After a thrilling finish to the NASCAR Whelen Modified Tour race at New Hampshire Motor Speedway on July 21, anticipation for the inaugural Musket 250 flew off the charts. Not only did anticipation grow for fans of the Mighty Modifieds, but it also grew for many drivers. One of the drivers most excited to return to the Magic Mile this weekend is one of the tour’s rising stars, Chase Dowling.
Dowling enters Saturday’s Musket 250 after coming up just .014 seconds short of a victory in July. The finish earned the 20-year-old driver a lot of praise from many NASCAR Cup and XFINITY Series personalities, while seemingly cementing that his first win on the Tour was just a matter of time away.
Despite being disappointed in the final outcome, Dowling was confident with how he drove those last few laps and believes that he would do it the same way if he’s put in a similar situation at the end of Saturday’s race.
“Loudon is a track where position is key at the end of the race. We tried getting the run we could, and we just came up a little short last time,” Dowling stated.
Entering Full Throttle Fall Weekend, Dowling will be taking back the same car that came within .014 seconds of victory back in the summer. This time though, he knows things are going to be a lot different.
“We’re bringing back the same car that we ran there in July,” Dowling told Speed51.com. “It was pretty fast all day. We just got to see if we can put it all together. It’s a long race, 250 laps; there’s going to be a lot of strategy for the crew chiefs. Everyone is just kind of open to what’s going to happen. No one really has a plan yet since this race has never been done before.”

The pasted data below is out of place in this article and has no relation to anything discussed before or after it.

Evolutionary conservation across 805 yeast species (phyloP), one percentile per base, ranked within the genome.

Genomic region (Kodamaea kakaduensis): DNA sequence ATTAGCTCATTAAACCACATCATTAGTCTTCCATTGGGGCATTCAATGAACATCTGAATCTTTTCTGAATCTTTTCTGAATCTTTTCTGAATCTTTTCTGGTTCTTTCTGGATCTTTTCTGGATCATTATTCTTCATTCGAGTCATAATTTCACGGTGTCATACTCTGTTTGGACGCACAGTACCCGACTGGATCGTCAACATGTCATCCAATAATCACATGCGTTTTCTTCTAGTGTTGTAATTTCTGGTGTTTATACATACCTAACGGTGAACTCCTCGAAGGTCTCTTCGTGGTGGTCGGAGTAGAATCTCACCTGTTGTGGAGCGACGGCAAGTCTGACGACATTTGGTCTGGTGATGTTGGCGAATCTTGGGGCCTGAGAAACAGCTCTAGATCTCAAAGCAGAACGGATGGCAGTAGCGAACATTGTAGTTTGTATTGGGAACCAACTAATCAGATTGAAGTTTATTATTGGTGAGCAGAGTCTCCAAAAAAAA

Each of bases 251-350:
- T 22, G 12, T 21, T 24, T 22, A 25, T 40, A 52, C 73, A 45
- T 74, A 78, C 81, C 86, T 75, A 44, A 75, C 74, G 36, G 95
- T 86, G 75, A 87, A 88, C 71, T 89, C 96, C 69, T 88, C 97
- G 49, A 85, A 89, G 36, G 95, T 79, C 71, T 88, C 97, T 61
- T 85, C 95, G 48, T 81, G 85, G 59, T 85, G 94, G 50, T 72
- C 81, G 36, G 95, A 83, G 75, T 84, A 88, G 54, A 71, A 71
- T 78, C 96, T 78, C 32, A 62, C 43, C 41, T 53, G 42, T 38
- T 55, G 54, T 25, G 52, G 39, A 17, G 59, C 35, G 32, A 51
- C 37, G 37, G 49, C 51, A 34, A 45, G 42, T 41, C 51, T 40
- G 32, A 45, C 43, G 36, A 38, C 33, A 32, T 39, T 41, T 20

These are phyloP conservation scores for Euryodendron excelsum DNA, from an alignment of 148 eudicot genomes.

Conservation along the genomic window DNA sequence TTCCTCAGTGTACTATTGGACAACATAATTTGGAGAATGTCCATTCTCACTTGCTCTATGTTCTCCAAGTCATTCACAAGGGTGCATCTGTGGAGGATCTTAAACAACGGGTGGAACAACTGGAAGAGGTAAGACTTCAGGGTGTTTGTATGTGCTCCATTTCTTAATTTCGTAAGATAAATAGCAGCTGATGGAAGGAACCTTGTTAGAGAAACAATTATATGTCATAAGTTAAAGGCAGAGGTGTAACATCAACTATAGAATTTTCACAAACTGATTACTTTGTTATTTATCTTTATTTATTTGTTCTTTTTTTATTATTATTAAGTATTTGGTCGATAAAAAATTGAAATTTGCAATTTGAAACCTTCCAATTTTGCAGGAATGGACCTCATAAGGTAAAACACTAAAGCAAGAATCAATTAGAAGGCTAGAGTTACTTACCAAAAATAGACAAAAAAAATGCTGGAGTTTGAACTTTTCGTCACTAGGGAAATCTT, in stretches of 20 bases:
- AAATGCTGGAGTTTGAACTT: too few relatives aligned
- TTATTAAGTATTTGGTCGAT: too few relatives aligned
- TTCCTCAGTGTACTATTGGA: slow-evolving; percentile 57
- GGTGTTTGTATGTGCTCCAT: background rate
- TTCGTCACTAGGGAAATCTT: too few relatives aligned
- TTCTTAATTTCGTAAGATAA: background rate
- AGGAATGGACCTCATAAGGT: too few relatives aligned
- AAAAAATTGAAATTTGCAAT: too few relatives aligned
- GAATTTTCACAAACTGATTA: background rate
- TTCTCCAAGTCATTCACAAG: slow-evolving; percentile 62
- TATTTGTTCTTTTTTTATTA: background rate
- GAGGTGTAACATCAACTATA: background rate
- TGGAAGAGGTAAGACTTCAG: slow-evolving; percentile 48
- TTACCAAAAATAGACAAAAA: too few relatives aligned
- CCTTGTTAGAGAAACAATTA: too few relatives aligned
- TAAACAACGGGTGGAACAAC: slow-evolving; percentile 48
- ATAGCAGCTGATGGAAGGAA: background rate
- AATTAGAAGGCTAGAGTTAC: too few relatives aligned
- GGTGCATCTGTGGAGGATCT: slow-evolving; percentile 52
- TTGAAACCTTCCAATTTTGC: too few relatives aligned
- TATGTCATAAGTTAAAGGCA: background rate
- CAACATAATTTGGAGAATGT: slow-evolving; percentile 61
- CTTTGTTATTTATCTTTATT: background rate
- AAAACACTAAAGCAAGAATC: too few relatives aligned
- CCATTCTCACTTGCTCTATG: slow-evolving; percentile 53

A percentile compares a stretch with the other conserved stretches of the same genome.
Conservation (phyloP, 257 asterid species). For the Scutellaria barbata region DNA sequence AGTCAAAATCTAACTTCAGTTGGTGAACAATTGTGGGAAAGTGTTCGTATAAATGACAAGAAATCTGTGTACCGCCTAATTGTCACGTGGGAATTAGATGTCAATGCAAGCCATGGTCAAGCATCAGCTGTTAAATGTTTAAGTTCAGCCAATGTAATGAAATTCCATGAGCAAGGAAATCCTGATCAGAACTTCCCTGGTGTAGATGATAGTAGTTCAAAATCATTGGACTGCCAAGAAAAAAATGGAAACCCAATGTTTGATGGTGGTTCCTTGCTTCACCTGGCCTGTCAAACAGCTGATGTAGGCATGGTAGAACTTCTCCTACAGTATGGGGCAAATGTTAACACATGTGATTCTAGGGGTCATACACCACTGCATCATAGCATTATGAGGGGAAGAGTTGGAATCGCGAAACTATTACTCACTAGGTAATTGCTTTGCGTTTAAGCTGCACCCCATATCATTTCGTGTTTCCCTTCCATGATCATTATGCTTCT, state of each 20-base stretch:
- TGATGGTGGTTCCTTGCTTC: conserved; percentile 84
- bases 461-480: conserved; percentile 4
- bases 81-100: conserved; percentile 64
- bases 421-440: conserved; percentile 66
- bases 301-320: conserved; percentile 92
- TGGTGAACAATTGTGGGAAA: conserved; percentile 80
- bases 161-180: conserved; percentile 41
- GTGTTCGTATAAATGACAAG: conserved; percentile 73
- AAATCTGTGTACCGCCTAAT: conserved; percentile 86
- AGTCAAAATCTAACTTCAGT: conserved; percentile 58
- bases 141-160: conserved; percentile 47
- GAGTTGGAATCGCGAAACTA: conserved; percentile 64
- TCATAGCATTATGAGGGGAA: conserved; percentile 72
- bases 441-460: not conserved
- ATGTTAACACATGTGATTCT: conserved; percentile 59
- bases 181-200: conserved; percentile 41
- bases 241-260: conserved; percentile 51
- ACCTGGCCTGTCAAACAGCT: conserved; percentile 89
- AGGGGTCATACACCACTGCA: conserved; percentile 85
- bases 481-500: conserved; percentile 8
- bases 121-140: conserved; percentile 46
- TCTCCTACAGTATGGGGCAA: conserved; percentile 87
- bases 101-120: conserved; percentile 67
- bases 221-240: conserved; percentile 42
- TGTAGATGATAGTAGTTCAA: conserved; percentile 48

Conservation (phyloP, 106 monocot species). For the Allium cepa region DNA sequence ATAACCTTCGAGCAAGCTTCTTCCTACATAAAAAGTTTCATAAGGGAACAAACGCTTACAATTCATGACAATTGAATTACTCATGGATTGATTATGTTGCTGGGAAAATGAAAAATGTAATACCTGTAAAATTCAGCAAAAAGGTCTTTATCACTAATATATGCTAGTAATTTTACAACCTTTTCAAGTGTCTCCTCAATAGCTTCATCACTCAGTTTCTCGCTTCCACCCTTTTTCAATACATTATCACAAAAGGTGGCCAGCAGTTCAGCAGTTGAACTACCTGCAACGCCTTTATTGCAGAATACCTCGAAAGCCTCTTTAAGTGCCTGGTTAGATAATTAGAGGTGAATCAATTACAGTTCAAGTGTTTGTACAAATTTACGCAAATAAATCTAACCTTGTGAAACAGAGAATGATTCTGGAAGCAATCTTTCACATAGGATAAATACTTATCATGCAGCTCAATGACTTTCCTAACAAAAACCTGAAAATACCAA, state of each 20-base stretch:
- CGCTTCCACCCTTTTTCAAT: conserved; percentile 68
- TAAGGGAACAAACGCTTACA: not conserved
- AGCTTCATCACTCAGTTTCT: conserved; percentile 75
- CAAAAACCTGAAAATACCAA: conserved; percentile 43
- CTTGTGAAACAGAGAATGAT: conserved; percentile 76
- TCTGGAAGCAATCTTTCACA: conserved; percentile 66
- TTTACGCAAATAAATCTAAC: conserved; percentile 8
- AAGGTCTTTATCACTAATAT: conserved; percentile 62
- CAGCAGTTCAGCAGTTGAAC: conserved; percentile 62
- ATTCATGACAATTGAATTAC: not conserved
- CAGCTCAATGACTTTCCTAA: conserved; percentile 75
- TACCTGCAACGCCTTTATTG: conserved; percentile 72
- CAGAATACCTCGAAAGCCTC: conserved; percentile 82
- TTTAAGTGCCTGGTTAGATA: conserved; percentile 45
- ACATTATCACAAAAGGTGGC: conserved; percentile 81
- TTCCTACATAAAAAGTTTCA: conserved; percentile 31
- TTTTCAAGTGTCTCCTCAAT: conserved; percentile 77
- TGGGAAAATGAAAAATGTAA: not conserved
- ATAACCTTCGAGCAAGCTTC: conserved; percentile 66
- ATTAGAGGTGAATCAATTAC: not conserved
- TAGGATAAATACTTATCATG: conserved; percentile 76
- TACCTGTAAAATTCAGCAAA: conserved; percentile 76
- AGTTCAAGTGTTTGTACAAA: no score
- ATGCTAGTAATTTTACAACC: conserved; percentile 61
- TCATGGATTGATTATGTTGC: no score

Distance is an obvious difference this coming Saturday, but so is the overall race strategy. With just one mid-race break at Lap 100 scheduled, green flag pitstops are a possibility if yellow flags do not fall within a full fuel run. It’s a new wrinkle to a new type of racing that Dowling and many on the Whelen Modified Tour have never experienced.
“It’s going to be a lot different than those 100-lap races where you had the break at halfway and a 50-lap dash to the end. It’s going to be a little more strung out than in the past if it stays green. It’s going to be about where those yellows fall, so we might have a different finish than what we had before.”
The 250-lap distance will also tax the endurance of the Tour drivers, who are used to a maximum of 100 miles at the “Magic Mile” or 200 laps on the shorter tracks. But given Dowling’s time and dedication in the LFR shop, he’s not too concerned about going the distance.
“If working 16 hours a day counts, then that’s about it. That’s probably a little exaggerated, but if I had time to go to the gym I would. But there’s no time to do that. Just got to rest up before the race and stay hydrated, along with doing my usual thing. It’s not like running 300 laps at Riverhead; that’s a little different. At Loudon you can cool down on the long straightaways. It’s going to be more of a mental game, keeping your focus for 250 laps, staying up on the wheel and not making a mistake.”
Poised and serious the majority of the time at the track and in the shop, Dowling has made no bones that should he get that anticipated first win this Saturday, it would be a tremendous achievement.
“It’d be pretty cool, the biggest race in Modified history, with the biggest purse and one the biggest track,” Dowling stated. “Plus we’re still looking for our first win, we want to get that checked off. We’ve had strong runs this year. There’s no reason we can’t pull it off. We’ll see what happens. We just need to do our best together as a team, work hard as best we can and see how it goes.”
-Story by: Connor Sullivan, Speed51.com Northeast Editor – Twitter: @Connor51CT
-Photo credit: Speed51.com / Rick Ibsen